Idle police cruisers on quiet Toronto residential streets and abandoned buses parked on Avenue Road, University Avenue and College Street were a common sight throughout February 2022.
They were visible clues to a massive Toronto Police Services operation taking place in the snow-covered city from February 2-27 — the force working to deter the kind of protest or occupation that rocked downtown Ottawa and to discourage stop.
Figures obtained through a Freedom of Information request to Global News show Toronto Police have spent $7.6 million on their local operation to stop the so-called “Freedom Convoy” from occupying the city and another $1.2 million Millions of dollars to send officers and resources to support the Ottawa Police Department in both February and April.
The Toronto Police Services budget is approved by the Toronto Police Services Board and ratified by the Toronto City Council. The budget for 2022 is around 1.1 billion US dollars.
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On January 28, a convoy of protesters from across Canada descended on downtown Ottawa.
The protest’s stated goal was to remove all COVID-19 mandates across Canada, with the federal government’s vaccination mandate for cross-border truckers becoming the short explanation for the group’s protest.
The convoy that arrived in Ottawa stayed in the city for about three weeks, occupying the area in front of Parliament Hill and some residential streets.
Booming truck horns, musical performances by DJs and late-night parties were a constant in the capital.
Toronto Police Department figures show that between January 28 and February 22, officers were dispatched from Toronto to Ottawa to assist overwhelmed local police. More than $112,000 was spent on regular pay for Toronto Police Services employees, including $554,962 in overtime.
Toronto paramedics also cost $41,866 for Ottawa assistance, while the Toronto Fire cost $22,100 for the Ottawa protest.
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When the reality set in that the so-called “Freedom Convoy” was more than a weekend of protests, Toronto police began work on a multi-million dollar operation to thwart efforts to seal the area around the provincial legislature occupy.
Police data shows a Toronto-based operation to manage a “trucker convoy” took place in Toronto between Feb. 2 and 27 – at a total cost of $7,636,988.
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“While we do not disclose our operational tactics, we can tell you that given what happened in Ottawa, extensive planning and resources have gone into supporting our operations these weekends to avoid any impact on critical infrastructure, businesses, local residents and roads,” a Toronto Police Department spokesman told Global News.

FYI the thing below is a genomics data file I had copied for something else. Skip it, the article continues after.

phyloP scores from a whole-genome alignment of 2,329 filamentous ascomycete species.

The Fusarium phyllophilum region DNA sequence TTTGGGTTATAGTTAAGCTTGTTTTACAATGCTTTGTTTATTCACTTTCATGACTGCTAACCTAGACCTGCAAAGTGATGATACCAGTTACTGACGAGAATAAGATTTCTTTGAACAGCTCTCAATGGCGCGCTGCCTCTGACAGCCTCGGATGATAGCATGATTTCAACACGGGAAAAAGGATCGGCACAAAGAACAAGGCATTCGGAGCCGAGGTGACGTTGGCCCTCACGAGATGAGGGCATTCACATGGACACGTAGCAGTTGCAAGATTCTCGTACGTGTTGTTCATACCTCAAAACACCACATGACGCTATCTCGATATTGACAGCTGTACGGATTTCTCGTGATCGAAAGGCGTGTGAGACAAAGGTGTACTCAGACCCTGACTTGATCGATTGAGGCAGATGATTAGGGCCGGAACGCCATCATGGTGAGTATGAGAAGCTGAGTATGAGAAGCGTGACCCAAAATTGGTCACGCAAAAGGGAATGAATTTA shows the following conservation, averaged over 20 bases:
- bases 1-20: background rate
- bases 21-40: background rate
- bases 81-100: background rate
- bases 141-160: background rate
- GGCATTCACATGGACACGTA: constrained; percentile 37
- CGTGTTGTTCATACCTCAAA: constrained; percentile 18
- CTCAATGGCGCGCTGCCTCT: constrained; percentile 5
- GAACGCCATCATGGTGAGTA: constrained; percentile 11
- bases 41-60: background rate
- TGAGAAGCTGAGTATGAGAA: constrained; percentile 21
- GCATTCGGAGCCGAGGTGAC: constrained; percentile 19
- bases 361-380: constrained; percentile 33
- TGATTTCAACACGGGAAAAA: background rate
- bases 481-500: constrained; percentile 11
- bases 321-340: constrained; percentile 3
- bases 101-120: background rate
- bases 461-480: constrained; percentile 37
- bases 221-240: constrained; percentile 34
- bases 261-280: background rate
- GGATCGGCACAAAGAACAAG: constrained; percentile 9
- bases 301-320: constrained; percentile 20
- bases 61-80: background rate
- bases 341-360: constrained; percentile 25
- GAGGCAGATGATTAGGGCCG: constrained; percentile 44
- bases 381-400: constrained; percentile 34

The weekend of February 5th and 6th saw a particularly large police presence – marked by helicopters, police cruisers and heavy machinery.
University Avenue was closed between College Street and Queen Street, along with College Street between University Avenue and Yonge Street. Closures also affected Queen’s Park Crescent and parts of Queen Street West and Bay Street.
“Additional rolling and static closures in and around the downtown core are expected throughout the weekend,” police said at the time.
At the time, Toronto Mayor John Tory said police were making preparations “because we all want to do everything we can to avoid the situation that we’re seeing in Ottawa.”
Toronto police are closing some downtown streets as officers prepare for the expected “convoy” protest
A major protest and rally took place that weekend, closing Bloor Street at its intersection with University Avenue, but protesters cleared by the end of the weekend without establishing a long-term presence in the city’s downtown area.
“Ultimately, the actions we took in a highly dynamic situation, in collaboration with our public and private sector partners, were successful in preventing undue disruption while safeguarding public safety and enabling peaceful demonstrations,” he said Toronto Police Spokesman.
The vast majority of public money used to avoid an occupation of Toronto ($6.8 million) went to overtime payments to police officers, with $132,299 classified as benefits, Freedom of Information figures say.
Police also spent $174,578 on tow trucks.
Ontario Provincial Police – along with officers from Peel, Barrie, Hamilton and Waterloo – were also deployed in the preventive operation. Information released under Freedom of Information states that these costs totaled approximately $545,539.
“Invoices and details have not yet been submitted or verified,” the information reads.
The police operation continued throughout February, with regular road closures and a visible police presence in the areas surrounding the legislature and downtown Toronto.
When the so-called “Rolling Thunder” protest took place in Ottawa in April, Toronto police spent an additional $333,550 to support police in the nation’s capital.
“The support we have provided in Ottawa in conjunction with many other police services across the country has also helped put an end to a very disruptive takeover by protesters in this city,” Toronto Police said in reference to 1, $2 million in resources allocated during the February and April protests.
– with files from Gabby Rodrigues and Ryan Rocca of Global News
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https://globalnews.ca/news/9048900/toronto-police-freedom-convoy-protest-policing-cost/ Toronto Police Spent $7.6M Dealing With Potential Local Convoys, Figures Show – Toronto